‘That was the way it always used to be’: for many years in the United Kingdom the PhD came after the Bachelors degree, without the interlude of a Masters. Whilst some undergraduate degrees still lead to a Masters qualification, and many people still complete Masters degrees, it is possible here to do a PhD without a Masters.
Firstly, there is the creative side: your ideas are new and fresh and you have lots of creativity. Secondly, there is the economic reasoning: a Masters degree can be a costly affair and although there are bursaries and schemes available they often still require costly personal contributions.
The Masters degree exists to show that the student can study at a higher level and this year allows you to practice the necessary skills, and most importantly see whether a larger research project, or research alone, is right for you. Additionally, in several British universities the Masters dissertation forms a part of the PhD so you are potentially gaining one to two extra years to make your original contribution to the field.
As with any PhD application, it is really important to check your eligibility with the universities you have chosen and the funding bodies you might be applying to. Different institutions have different regulations, and in some cases a Masters might be compulsory, especially abroad. Also, make sure you have lots of evidence in your application about why you would make a good doctoral student and try and give concrete examples of you working at the equivalent of Masters level.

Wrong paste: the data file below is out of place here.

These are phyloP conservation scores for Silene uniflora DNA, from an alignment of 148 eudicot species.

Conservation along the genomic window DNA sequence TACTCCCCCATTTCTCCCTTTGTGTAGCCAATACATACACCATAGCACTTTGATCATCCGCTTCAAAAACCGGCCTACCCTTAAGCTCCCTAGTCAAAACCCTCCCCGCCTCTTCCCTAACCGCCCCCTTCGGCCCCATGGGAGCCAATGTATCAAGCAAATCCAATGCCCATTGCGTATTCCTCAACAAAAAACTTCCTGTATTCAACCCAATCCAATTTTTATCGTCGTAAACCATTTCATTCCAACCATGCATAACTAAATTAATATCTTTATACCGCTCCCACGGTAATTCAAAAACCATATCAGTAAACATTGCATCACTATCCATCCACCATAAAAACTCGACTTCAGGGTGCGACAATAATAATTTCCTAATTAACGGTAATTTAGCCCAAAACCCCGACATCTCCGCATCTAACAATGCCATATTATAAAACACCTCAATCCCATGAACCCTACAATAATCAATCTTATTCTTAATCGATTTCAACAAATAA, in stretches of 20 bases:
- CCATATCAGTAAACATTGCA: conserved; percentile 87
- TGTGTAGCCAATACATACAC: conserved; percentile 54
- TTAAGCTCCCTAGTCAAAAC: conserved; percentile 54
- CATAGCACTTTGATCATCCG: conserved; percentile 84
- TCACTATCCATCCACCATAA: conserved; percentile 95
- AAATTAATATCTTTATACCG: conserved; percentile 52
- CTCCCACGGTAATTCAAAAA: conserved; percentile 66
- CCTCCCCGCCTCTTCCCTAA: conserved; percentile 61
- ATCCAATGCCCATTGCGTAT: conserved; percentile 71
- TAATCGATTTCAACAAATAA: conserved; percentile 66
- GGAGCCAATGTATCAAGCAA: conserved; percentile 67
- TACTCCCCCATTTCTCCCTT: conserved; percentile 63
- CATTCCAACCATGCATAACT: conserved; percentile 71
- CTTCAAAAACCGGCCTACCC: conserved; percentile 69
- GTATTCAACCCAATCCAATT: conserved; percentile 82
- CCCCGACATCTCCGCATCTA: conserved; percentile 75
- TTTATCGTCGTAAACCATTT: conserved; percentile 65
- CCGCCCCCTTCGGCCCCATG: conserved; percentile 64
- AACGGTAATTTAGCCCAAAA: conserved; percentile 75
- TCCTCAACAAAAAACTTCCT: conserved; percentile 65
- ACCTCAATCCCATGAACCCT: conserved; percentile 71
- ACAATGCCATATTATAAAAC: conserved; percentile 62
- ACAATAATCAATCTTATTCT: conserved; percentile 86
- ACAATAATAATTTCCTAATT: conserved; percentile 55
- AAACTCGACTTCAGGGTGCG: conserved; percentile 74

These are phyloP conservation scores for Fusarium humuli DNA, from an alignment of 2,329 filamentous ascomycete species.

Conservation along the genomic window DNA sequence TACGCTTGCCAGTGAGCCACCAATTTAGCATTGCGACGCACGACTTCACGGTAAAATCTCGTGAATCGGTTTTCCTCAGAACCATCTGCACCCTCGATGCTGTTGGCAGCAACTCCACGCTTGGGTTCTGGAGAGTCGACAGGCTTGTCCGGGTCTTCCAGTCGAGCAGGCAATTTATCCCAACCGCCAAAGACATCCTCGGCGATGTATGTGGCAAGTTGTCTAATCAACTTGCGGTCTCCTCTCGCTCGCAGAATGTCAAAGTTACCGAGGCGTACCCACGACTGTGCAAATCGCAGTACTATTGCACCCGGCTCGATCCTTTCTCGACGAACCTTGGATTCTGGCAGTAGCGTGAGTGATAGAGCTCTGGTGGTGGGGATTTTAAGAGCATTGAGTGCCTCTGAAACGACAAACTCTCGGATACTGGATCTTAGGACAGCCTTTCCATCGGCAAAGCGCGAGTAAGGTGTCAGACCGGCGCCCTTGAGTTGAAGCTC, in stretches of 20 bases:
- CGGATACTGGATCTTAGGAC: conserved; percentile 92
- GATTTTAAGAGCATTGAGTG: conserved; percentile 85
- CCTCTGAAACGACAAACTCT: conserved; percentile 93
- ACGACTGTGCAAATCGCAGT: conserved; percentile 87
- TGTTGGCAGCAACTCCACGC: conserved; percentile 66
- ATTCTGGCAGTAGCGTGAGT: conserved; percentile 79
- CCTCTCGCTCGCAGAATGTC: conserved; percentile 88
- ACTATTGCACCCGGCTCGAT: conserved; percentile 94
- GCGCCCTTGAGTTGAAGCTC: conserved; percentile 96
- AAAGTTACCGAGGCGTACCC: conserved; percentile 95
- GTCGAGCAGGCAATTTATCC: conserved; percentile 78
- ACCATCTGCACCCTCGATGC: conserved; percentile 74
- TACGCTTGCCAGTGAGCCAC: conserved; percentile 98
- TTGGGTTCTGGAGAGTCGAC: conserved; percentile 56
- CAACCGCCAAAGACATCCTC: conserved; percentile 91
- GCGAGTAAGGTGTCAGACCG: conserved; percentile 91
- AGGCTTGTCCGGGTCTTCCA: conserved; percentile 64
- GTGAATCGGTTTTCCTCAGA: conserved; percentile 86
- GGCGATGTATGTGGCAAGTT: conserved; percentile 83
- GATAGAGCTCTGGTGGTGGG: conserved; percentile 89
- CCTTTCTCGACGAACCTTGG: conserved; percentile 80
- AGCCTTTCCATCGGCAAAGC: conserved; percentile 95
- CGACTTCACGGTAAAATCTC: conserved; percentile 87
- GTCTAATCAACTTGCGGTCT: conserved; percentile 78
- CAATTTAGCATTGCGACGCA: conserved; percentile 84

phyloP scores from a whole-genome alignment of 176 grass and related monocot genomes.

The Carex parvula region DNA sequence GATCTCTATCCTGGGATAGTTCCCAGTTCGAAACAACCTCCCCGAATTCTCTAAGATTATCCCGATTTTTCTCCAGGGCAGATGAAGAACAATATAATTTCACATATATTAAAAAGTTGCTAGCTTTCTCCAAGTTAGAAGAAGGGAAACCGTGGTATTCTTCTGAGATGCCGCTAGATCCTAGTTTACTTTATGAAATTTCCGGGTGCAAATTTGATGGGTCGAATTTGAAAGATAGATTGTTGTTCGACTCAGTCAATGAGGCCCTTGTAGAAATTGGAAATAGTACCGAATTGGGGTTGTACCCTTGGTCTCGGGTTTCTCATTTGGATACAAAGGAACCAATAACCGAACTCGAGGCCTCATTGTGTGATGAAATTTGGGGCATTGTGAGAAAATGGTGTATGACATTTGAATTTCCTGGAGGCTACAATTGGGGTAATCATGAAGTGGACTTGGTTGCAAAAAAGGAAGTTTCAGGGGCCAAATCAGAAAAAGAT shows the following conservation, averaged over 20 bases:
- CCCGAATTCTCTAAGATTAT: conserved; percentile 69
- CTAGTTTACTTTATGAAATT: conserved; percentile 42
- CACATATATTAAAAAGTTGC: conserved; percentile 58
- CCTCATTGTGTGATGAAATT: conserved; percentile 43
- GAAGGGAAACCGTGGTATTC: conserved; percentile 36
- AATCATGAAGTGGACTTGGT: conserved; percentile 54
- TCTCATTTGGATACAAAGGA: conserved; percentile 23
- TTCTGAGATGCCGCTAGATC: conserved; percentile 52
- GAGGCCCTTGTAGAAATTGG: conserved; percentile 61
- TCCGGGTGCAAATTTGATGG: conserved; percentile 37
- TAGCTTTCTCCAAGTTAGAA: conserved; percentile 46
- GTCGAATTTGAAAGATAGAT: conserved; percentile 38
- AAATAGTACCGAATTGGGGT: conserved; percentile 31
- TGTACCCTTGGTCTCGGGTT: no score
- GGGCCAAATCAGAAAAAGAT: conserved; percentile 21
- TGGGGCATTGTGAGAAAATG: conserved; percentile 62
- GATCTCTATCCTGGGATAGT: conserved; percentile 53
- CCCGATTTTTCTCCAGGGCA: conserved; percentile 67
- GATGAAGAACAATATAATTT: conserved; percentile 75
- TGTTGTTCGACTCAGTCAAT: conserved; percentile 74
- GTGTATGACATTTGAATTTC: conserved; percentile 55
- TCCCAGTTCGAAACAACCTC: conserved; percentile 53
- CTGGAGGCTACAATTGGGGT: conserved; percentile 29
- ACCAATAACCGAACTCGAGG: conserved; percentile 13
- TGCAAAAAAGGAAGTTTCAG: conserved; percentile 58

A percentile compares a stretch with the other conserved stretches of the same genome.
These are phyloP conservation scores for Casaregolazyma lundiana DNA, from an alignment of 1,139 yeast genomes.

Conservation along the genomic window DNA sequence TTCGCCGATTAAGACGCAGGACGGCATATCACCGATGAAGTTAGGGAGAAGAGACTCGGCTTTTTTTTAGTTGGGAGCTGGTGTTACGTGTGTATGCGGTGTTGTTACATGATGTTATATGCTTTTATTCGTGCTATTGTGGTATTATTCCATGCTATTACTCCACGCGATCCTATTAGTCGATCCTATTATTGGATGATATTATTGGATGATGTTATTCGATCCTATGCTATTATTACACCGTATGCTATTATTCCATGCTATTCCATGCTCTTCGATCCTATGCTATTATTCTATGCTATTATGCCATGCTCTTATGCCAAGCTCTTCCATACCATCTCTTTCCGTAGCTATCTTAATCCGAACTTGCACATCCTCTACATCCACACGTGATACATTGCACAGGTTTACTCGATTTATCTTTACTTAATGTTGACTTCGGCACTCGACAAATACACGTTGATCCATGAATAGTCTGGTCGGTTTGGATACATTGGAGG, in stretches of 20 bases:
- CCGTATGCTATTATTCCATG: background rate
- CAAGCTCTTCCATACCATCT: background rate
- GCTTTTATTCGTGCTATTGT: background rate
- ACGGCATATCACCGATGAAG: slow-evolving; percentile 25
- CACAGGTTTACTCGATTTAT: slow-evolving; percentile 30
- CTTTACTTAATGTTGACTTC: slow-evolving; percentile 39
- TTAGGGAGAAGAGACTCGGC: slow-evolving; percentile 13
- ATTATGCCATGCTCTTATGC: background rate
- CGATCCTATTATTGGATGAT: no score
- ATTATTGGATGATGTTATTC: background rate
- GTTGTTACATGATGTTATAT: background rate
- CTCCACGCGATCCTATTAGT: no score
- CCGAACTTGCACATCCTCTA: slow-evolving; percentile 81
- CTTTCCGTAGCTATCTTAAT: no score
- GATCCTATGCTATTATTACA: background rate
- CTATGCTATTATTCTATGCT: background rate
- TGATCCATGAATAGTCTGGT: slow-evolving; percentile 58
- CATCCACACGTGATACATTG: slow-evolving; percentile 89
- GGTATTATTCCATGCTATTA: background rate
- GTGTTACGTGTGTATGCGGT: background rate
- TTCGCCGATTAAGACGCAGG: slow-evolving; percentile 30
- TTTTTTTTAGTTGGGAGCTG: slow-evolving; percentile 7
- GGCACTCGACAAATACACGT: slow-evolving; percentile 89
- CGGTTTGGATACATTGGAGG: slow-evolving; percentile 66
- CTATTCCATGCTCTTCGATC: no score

PhD without a Masters – a few coping strategies
The first few months can be overwhelming at times but the first thing to remember is that if your application has been successful people believe that you can do it!
If you are coming straight from a Bachelors ask your future supervisor if they would mind reading through a longer piece of work. For example, you can take a piece of your final year work or a dissertation and extend it to 20,000 words, a common taught Masters dissertation length.
In your first term try and reread your research proposal once a week and review it critically. The nature of research is that it changes but it is also useful to remember what you proposed to do.
Sign up to university workshops about PhD research – many run a one day skills session covering everything from communication to project managing. But be careful not to sign up to everything though – you still need time to research.
As a PhD student you are part of a community of other doctoral researchers and this can be a great source of advice and wisdom, plus a great way of meeting new people.
In your first supervision set clear time goals for the first term and talk about the general structure of your first year. This gives you milestones you can work towards and breaks the project up into manageable chunks.